59: The Voice from Beyond

59: The Voice from Beyond

From Chicken Soup for the Soul: Grieving and Recovery

The Voice from Beyond

A memory is what is left when something happens and does not completely unhappen.

~Edward de Bono

We have a dead man on our answering machine. I don’t mean to say that I hear dead people. At least, not all dead people. Just one, and his message is pretty bland.

This past winter, an ailing friend of the family, Skip, abruptly went into a long-term care facility. He called to let us know what was going on, but got our answering machine. We heard Skip’s message and visited him the next day. He died that night.

No one had erased Skip’s message by the time he died and afterwards, my father-in-law didn’t have the heart to. The message on our answering machine might have been the last recorded moment of Skip’s life, my father-in-law reasoned. Erasing it would, in some way, be like erasing Skip from this planet.

So Skip has stayed on our machine for months. It’s a bit weird checking the answering machine because I always have to press the skip button on the first message. In other words, I have to skip Skip.

Thanks to modern technology, we now can have recorded mementos of our loved ones long after they die. But it can be hard to draw a distinction between the sacred and the inane when dealing with the dead. It’s sort of like a 21st century version of cleaning out a parent’s house after a funeral. Unless you want to inherit a houseful of stuff you don’t need, you have to make some choices.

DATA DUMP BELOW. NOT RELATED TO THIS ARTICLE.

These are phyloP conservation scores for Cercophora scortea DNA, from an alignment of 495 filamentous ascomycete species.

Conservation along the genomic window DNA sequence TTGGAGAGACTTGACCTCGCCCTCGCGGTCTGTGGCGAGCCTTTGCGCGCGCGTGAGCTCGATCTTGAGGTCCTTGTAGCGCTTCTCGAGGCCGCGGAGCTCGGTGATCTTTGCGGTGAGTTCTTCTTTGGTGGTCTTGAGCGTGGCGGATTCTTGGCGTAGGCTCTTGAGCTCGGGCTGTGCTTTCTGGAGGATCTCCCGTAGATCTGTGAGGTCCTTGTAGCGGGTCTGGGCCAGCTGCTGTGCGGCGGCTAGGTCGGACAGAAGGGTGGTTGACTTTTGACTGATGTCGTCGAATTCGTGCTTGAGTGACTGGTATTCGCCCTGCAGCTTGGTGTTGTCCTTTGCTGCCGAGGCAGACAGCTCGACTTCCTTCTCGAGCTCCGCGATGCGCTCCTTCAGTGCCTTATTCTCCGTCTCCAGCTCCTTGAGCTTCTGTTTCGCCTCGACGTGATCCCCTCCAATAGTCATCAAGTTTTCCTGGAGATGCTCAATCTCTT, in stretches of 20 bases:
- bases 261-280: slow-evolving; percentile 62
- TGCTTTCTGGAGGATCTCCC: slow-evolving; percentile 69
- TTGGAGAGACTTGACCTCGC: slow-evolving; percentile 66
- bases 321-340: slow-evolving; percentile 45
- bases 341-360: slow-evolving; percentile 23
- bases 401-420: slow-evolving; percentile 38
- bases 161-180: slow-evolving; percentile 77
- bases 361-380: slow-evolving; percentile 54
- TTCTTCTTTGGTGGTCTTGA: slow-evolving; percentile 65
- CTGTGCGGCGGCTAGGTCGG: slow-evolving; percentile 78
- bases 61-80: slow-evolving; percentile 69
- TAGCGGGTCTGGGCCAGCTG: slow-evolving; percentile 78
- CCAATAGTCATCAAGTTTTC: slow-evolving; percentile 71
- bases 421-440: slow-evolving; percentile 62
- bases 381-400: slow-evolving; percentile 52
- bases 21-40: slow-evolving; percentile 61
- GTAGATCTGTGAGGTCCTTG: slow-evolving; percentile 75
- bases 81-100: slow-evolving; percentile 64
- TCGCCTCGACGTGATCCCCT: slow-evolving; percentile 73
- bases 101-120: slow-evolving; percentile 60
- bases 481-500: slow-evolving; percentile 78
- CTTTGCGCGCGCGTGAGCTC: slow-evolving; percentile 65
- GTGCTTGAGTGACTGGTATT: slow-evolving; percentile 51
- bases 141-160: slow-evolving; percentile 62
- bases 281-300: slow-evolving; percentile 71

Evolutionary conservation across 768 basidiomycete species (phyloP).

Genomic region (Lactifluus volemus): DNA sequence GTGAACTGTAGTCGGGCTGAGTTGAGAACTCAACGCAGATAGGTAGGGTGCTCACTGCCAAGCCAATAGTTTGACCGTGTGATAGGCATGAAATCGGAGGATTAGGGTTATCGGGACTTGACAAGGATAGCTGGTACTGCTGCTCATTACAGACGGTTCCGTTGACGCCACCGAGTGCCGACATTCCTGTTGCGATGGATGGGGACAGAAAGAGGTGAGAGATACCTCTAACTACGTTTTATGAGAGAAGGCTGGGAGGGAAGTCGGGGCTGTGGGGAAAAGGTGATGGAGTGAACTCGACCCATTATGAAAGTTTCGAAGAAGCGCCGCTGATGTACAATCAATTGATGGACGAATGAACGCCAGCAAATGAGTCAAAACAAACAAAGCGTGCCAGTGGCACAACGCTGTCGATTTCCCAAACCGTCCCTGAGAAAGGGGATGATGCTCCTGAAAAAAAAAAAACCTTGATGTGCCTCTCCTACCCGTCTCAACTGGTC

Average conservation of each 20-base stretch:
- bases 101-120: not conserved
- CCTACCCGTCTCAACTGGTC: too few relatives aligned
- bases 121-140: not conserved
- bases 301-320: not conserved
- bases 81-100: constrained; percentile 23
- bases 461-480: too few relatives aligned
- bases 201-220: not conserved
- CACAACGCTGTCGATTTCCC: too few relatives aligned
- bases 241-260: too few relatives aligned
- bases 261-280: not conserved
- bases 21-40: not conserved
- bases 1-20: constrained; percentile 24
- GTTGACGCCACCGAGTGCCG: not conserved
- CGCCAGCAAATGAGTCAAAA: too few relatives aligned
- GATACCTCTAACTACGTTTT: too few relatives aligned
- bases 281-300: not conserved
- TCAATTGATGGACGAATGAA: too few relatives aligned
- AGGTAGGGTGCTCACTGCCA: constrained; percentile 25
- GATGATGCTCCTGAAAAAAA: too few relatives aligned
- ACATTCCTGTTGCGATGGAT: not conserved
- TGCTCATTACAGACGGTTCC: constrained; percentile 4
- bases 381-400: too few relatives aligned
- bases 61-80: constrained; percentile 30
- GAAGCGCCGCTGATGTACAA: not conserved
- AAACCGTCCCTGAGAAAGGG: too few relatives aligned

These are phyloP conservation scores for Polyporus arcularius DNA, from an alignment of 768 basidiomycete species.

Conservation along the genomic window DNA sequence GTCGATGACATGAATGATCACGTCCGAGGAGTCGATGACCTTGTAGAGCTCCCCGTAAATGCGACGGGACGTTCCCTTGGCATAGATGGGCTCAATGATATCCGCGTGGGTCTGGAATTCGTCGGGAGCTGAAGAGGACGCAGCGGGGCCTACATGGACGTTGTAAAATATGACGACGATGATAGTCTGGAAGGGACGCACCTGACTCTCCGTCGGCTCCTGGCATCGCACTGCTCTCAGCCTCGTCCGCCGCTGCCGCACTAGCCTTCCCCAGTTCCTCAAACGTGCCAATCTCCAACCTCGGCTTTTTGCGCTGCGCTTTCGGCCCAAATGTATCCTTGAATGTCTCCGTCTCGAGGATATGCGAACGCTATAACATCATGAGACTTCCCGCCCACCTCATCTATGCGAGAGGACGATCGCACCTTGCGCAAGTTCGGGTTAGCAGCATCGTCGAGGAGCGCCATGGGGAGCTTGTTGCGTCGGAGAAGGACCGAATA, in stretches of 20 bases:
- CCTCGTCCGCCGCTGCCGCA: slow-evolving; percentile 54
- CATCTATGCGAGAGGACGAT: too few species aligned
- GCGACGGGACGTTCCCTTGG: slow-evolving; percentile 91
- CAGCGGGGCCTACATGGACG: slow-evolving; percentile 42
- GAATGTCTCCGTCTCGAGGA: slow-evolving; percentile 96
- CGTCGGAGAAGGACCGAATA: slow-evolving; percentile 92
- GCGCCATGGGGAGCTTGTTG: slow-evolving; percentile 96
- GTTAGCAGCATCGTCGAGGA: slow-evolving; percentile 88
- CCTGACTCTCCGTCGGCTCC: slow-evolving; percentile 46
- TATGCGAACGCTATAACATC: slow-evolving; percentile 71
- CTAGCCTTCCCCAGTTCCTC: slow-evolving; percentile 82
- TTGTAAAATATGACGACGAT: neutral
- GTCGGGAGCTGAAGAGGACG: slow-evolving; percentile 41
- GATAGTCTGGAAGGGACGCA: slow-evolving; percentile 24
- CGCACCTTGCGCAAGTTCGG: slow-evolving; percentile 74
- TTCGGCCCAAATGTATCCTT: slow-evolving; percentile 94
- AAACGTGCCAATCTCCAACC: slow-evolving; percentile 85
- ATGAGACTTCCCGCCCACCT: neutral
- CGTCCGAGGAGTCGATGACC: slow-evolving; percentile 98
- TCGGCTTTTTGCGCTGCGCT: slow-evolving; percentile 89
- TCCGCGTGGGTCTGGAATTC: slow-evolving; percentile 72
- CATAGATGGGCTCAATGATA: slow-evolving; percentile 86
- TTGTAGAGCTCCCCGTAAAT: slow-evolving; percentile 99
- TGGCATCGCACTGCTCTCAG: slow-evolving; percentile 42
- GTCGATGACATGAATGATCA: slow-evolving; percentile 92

The same should hold true with a recorded image or audio record. A touching birthday party or a poignant last few words can be irreplaceable.

But this message from Skip just isn’t that special. All he says is that he’s not doing well and to call him. If anything, it’s a bit depressing. I wish instead that we had an earlier message from him, maybe saying he just won the lottery or that he felt great after taking a hike.

In the back of my mind, I also worry that we might be holding Skip back by holding onto him. I remember hearing a theory that the spirits of the deceased can’t rest if we don’t let them go. My town threw a wonderful memorial for Skip at the theater where he worked, one sure to have given him a sense of closure. Wouldn’t it be awful if he were ready to ascend to the next plane of existence, only to be held up every time we checked our answering machine?

I figured fate would’ve taken care of the message by now—the first power outage would be God’s way of releasing Skip from our machine. But though we did have a couple of power line-destroying storms this winter, each time the power came back Skip’s message was still there.

So now we have to wait for the inevitable accident. Some day someone is going to slip up and press the erase button on the wrong message. Whoever does it will feel terrible, but it’ll probably be for the best.

Of course I’ve thought about accidentally on-purpose erasing the message myself, but if I follow my father-in-law’s reasoning that would essentially make me a murderer.

So my only hope lies in my eight-month-old daughter. She loves the telephone and already has shown a healthy inclination towards destroying the house. It only seems a matter of time before she gets her hands on the answering machine.

Until then, I’ll just keep on skipping Skip and pray that he’s resting in peace.

~Craig Idlebrook

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